The attribute of God that is emphasized by Scripture above all other attributes (including love) is His holiness. God’s holiness refers to His absolute distinctness from all His creatures and to His glorious exalted existence above His creation in infinite majesty as well as His infinite moral purity. The God of the Bible is not like the pagan deities who fornicate, get drunk and commit lewd acts because He really exists (they do not) and He is holy. “Who is like You, O LORD among the gods? Who is like You, glorious in holiness” (Ex. 15:11). Jehovah is so holy that the mighty seraphim continually cry out before Him, “Holy, holy, holy is the LORD of hosts; the whole earth is full of His glory” (Isa. 6:3; cf. Rev. 4:8).  

God demands a perfect holiness in people not arbitrarily but because His own perfect holiness requires it. To the Israelite He said: “you shall be holy; for I am holy” (Lev. 11:44). Because God is holy, He hates sin and cannot dwell with sinners. “You are of purer eyes than to behold evil and cannot look on wickedness” (Hab. 1:13). “You are not a God who takes pleasure in wickedness, nor shall evil dwell with You. The boastful shall not stand in Your sight; You hate all workers of iniquity” (Ps. 5:4-5).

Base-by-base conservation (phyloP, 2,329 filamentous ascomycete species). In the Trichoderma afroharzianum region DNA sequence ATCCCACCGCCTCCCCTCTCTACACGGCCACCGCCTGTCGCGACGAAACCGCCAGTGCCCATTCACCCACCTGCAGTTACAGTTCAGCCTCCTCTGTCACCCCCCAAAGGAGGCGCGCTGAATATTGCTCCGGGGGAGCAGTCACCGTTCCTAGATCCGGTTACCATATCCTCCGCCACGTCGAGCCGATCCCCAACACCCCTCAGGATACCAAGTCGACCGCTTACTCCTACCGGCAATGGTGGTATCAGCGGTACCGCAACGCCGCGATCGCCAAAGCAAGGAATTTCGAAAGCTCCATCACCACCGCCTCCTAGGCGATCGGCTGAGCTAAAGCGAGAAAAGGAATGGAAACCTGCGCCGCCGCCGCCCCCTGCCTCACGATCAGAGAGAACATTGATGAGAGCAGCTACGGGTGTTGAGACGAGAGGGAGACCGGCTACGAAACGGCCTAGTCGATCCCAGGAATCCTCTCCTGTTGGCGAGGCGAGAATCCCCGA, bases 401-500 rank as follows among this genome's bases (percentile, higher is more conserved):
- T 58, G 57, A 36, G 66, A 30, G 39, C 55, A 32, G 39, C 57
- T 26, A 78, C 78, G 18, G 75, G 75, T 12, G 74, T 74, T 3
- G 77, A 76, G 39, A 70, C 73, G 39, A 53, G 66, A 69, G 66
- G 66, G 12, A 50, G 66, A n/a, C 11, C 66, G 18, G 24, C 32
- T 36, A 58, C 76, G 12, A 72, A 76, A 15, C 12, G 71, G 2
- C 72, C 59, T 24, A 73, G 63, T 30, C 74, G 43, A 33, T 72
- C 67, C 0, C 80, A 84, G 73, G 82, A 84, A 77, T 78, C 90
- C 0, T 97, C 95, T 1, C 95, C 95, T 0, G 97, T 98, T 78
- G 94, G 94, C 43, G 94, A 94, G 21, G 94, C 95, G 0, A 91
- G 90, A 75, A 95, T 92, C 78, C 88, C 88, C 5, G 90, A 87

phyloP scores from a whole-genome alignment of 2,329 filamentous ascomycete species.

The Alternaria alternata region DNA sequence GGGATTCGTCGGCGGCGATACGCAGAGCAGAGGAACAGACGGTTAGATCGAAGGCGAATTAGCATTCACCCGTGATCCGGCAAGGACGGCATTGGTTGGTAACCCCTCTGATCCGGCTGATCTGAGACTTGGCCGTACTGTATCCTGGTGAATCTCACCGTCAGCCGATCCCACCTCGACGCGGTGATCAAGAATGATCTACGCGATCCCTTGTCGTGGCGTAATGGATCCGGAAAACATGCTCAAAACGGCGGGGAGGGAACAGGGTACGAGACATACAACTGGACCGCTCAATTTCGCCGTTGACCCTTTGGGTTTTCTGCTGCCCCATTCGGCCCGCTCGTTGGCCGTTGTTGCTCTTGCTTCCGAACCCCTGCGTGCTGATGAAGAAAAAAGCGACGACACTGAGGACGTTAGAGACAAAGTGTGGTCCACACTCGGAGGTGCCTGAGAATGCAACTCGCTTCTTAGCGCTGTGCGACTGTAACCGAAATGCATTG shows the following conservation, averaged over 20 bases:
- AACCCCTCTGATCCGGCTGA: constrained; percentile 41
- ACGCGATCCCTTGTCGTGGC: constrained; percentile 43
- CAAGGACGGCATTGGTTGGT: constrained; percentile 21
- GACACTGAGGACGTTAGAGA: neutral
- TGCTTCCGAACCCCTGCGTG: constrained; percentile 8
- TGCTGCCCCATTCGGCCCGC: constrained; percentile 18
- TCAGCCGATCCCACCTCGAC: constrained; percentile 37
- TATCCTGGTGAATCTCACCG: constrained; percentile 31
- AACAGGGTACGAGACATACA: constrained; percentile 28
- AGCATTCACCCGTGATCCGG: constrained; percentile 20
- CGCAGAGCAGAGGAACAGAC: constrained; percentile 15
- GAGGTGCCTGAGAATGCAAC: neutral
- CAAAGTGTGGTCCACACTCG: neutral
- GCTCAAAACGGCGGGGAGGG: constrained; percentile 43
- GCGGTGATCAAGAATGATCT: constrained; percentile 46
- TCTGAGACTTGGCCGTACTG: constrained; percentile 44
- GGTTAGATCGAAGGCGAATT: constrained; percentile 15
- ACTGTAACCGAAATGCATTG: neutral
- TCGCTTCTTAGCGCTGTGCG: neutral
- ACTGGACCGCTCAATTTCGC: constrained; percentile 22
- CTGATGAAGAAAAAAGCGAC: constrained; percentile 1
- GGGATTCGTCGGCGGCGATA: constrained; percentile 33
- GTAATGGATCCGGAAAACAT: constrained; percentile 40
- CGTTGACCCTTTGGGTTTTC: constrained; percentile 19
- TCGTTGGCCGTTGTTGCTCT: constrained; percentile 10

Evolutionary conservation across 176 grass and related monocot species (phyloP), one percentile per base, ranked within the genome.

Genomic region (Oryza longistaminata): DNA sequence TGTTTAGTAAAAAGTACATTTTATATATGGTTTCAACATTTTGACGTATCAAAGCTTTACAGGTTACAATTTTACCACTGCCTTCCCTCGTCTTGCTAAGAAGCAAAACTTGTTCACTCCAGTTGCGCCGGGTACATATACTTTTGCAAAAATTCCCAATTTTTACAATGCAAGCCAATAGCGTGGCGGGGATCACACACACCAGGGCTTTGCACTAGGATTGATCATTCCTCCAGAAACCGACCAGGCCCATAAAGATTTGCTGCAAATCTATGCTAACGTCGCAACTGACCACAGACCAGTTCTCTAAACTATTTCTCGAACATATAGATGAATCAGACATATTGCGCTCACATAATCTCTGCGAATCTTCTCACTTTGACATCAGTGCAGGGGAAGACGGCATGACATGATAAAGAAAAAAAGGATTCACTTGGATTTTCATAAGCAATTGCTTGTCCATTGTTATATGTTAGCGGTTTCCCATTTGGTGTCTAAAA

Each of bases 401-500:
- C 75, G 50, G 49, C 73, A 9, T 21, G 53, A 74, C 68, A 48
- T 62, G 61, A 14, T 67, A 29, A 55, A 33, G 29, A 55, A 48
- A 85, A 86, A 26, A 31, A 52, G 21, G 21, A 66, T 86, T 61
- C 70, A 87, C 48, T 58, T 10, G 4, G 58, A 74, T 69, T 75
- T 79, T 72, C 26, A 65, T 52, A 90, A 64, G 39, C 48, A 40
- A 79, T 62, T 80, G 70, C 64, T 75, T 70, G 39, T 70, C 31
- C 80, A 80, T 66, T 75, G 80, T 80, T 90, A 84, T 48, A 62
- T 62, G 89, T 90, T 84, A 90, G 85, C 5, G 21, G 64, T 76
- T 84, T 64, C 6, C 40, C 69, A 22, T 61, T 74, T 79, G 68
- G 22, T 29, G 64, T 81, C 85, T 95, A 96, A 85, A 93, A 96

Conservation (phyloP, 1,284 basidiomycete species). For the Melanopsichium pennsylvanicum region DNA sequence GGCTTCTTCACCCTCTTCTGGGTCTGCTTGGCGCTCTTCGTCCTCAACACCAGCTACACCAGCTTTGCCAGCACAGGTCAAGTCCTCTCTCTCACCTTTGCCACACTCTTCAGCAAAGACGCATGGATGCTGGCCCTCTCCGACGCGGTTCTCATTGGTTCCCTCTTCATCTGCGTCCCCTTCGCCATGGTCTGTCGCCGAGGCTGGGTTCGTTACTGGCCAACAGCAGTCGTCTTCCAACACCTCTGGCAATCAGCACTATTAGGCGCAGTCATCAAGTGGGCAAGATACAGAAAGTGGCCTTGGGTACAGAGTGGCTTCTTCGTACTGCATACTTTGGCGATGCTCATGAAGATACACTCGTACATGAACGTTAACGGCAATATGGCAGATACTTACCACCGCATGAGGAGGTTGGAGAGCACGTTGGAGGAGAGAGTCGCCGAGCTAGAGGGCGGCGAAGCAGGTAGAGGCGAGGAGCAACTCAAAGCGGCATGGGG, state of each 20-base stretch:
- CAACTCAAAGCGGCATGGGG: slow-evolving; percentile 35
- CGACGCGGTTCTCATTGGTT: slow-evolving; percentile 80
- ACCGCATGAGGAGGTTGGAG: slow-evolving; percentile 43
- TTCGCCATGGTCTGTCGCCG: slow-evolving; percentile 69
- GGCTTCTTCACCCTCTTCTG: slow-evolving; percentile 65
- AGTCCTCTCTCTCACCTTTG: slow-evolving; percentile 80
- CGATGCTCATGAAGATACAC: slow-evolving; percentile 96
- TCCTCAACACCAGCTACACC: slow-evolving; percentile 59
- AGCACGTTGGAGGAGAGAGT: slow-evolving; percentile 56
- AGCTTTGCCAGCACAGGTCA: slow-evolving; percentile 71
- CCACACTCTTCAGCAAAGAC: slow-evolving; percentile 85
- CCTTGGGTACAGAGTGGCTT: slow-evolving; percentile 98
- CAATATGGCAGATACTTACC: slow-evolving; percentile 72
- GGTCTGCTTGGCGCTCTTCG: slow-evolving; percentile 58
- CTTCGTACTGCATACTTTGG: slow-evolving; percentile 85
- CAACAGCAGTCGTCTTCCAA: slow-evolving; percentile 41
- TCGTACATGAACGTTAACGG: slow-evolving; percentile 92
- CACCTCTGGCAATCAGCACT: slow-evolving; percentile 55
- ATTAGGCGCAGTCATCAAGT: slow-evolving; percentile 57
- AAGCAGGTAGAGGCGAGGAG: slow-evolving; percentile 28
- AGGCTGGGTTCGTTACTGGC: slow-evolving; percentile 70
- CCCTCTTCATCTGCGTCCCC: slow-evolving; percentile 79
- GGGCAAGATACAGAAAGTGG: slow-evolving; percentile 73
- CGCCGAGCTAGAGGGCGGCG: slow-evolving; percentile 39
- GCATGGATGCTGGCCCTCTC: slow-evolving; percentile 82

When God created Adam and Eve, He made them in His own image (Gen. 1:27). Before they ate the forbidden fruit and fell into sin, they were holy and righteous. They were without any ethical spot or blemish. What happened to Adam and Eve when they disobeyed God’s command and sinned against Him? They were cast out of God’s presence. Why? Because a thrice holy God cannot have fellowship with people who are not holy. God is so infinitely holy that every sin that an individual commits merits death: physical, spiritual and eternal. God had warned Adam that the day that he disobeyed Him, he would certainly die (Gen. 2:17). God’s holiness of intrinsic necessity set up a separation between Jehovah and all sinners. “Behold, the LORD’s hand is not shortened, that it cannot save; nor His ear heavy, that it cannot hear. But your iniquities have separated you from your God; and your sins have hidden His face from you, so that He will not hear” (Isa. 59:1-2).